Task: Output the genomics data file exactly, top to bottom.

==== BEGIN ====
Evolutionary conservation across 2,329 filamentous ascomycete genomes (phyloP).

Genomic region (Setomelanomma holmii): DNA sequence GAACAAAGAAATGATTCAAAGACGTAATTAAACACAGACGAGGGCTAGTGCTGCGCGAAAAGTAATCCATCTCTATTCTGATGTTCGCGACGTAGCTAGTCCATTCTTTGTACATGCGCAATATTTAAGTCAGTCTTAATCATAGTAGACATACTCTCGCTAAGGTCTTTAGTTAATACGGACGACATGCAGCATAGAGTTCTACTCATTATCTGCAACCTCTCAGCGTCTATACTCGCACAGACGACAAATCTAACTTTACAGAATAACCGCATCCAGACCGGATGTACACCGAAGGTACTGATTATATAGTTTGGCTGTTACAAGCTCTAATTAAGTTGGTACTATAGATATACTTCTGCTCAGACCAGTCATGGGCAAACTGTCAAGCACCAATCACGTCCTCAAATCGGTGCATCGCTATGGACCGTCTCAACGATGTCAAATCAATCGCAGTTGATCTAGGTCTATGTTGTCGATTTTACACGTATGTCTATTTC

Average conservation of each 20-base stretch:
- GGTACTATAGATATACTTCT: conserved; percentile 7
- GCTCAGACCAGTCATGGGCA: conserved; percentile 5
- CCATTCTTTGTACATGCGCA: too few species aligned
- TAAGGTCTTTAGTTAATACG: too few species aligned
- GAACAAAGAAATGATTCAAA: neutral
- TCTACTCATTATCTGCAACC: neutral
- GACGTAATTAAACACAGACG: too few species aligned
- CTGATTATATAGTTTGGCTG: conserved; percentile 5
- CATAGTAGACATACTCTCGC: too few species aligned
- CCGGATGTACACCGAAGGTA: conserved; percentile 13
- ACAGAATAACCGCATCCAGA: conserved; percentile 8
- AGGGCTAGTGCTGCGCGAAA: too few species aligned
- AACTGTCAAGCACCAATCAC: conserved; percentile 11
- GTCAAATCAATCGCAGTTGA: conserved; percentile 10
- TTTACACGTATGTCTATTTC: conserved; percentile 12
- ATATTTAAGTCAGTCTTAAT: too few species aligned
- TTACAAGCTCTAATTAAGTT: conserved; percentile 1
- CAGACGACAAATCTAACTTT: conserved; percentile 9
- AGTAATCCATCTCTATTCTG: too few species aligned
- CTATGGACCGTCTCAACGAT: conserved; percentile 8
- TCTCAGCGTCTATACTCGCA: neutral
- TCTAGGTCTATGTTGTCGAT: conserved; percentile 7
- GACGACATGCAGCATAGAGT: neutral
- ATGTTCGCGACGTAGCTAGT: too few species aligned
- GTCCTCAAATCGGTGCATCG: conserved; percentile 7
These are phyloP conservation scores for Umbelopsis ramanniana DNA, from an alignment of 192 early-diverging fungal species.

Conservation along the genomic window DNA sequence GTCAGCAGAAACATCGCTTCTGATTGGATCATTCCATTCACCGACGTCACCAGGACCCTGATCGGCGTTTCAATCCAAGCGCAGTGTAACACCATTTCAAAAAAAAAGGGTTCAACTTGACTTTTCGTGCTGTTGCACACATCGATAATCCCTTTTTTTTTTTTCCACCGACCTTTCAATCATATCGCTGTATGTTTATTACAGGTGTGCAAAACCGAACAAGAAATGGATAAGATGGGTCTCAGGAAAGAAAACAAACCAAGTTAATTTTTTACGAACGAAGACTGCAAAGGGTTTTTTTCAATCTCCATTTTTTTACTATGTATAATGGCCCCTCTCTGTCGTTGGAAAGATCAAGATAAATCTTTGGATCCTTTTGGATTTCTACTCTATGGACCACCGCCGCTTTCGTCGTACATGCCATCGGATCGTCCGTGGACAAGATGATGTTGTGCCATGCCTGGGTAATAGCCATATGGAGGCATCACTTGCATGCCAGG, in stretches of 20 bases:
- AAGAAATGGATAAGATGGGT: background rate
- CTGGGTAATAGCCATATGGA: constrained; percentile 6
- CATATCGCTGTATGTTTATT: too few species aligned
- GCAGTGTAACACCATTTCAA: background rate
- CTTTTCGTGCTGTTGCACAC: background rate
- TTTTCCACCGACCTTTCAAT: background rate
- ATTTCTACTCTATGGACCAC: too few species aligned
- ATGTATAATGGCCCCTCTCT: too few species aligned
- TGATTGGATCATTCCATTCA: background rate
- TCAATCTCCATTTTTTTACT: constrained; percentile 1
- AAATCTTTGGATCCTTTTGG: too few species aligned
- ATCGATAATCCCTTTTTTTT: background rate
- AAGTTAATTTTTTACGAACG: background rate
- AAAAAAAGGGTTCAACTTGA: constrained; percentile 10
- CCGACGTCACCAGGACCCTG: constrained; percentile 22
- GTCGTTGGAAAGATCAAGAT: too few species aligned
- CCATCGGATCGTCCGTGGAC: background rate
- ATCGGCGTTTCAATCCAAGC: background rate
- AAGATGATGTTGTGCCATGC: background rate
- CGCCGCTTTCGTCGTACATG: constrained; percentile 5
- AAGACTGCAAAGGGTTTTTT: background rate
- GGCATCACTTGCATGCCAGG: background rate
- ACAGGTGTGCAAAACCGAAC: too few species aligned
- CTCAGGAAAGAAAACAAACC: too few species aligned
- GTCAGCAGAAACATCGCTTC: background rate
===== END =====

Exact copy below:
Evolutionary conservation across 2,329 filamentous ascomycete genomes (phyloP).

Genomic region (Setomelanomma holmii): DNA sequence GAACAAAGAAATGATTCAAAGACGTAATTAAACACAGACGAGGGCTAGTGCTGCGCGAAAAGTAATCCATCTCTATTCTGATGTTCGCGACGTAGCTAGTCCATTCTTTGTACATGCGCAATATTTAAGTCAGTCTTAATCATAGTAGACATACTCTCGCTAAGGTCTTTAGTTAATACGGACGACATGCAGCATAGAGTTCTACTCATTATCTGCAACCTCTCAGCGTCTATACTCGCACAGACGACAAATCTAACTTTACAGAATAACCGCATCCAGACCGGATGTACACCGAAGGTACTGATTATATAGTTTGGCTGTTACAAGCTCTAATTAAGTTGGTACTATAGATATACTTCTGCTCAGACCAGTCATGGGCAAACTGTCAAGCACCAATCACGTCCTCAAATCGGTGCATCGCTATGGACCGTCTCAACGATGTCAAATCAATCGCAGTTGATCTAGGTCTATGTTGTCGATTTTACACGTATGTCTATTTC

Average conservation of each 20-base stretch:
- GGTACTATAGATATACTTCT: conserved; percentile 7
- GCTCAGACCAGTCATGGGCA: conserved; percentile 5
- CCATTCTTTGTACATGCGCA: too few species aligned
- TAAGGTCTTTAGTTAATACG: too few species aligned
- GAACAAAGAAATGATTCAAA: neutral
- TCTACTCATTATCTGCAACC: neutral
- GACGTAATTAAACACAGACG: too few species aligned
- CTGATTATATAGTTTGGCTG: conserved; percentile 5
- CATAGTAGACATACTCTCGC: too few species aligned
- CCGGATGTACACCGAAGGTA: conserved; percentile 13
- ACAGAATAACCGCATCCAGA: conserved; percentile 8
- AGGGCTAGTGCTGCGCGAAA: too few species aligned
- AACTGTCAAGCACCAATCAC: conserved; percentile 11
- GTCAAATCAATCGCAGTTGA: conserved; percentile 10
- TTTACACGTATGTCTATTTC: conserved; percentile 12
- ATATTTAAGTCAGTCTTAAT: too few species aligned
- TTACAAGCTCTAATTAAGTT: conserved; percentile 1
- CAGACGACAAATCTAACTTT: conserved; percentile 9
- AGTAATCCATCTCTATTCTG: too few species aligned
- CTATGGACCGTCTCAACGAT: conserved; percentile 8
- TCTCAGCGTCTATACTCGCA: neutral
- TCTAGGTCTATGTTGTCGAT: conserved; percentile 7
- GACGACATGCAGCATAGAGT: neutral
- ATGTTCGCGACGTAGCTAGT: too few species aligned
- GTCCTCAAATCGGTGCATCG: conserved; percentile 7
These are phyloP conservation scores for Umbelopsis ramanniana DNA, from an alignment of 192 early-diverging fungal species.

Conservation along the genomic window DNA sequence GTCAGCAGAAACATCGCTTCTGATTGGATCATTCCATTCACCGACGTCACCAGGACCCTGATCGGCGTTTCAATCCAAGCGCAGTGTAACACCATTTCAAAAAAAAAGGGTTCAACTTGACTTTTCGTGCTGTTGCACACATCGATAATCCCTTTTTTTTTTTTCCACCGACCTTTCAATCATATCGCTGTATGTTTATTACAGGTGTGCAAAACCGAACAAGAAATGGATAAGATGGGTCTCAGGAAAGAAAACAAACCAAGTTAATTTTTTACGAACGAAGACTGCAAAGGGTTTTTTTCAATCTCCATTTTTTTACTATGTATAATGGCCCCTCTCTGTCGTTGGAAAGATCAAGATAAATCTTTGGATCCTTTTGGATTTCTACTCTATGGACCACCGCCGCTTTCGTCGTACATGCCATCGGATCGTCCGTGGACAAGATGATGTTGTGCCATGCCTGGGTAATAGCCATATGGAGGCATCACTTGCATGCCAGG, in stretches of 20 bases:
- AAGAAATGGATAAGATGGGT: background rate
- CTGGGTAATAGCCATATGGA: constrained; percentile 6
- CATATCGCTGTATGTTTATT: too few species aligned
- GCAGTGTAACACCATTTCAA: background rate
- CTTTTCGTGCTGTTGCACAC: background rate
- TTTTCCACCGACCTTTCAAT: background rate
- ATTTCTACTCTATGGACCAC: too few species aligned
- ATGTATAATGGCCCCTCTCT: too few species aligned
- TGATTGGATCATTCCATTCA: background rate
- TCAATCTCCATTTTTTTACT: constrained; percentile 1
- AAATCTTTGGATCCTTTTGG: too few species aligned
- ATCGATAATCCCTTTTTTTT: background rate
- AAGTTAATTTTTTACGAACG: background rate
- AAAAAAAGGGTTCAACTTGA: constrained; percentile 10
- CCGACGTCACCAGGACCCTG: constrained; percentile 22
- GTCGTTGGAAAGATCAAGAT: too few species aligned
- CCATCGGATCGTCCGTGGAC: background rate
- ATCGGCGTTTCAATCCAAGC: background rate
- AAGATGATGTTGTGCCATGC: background rate
- CGCCGCTTTCGTCGTACATG: constrained; percentile 5
- AAGACTGCAAAGGGTTTTTT: background rate
- GGCATCACTTGCATGCCAGG: background rate
- ACAGGTGTGCAAAACCGAAC: too few species aligned
- CTCAGGAAAGAAAACAAACC: too few species aligned
- GTCAGCAGAAACATCGCTTC: background rate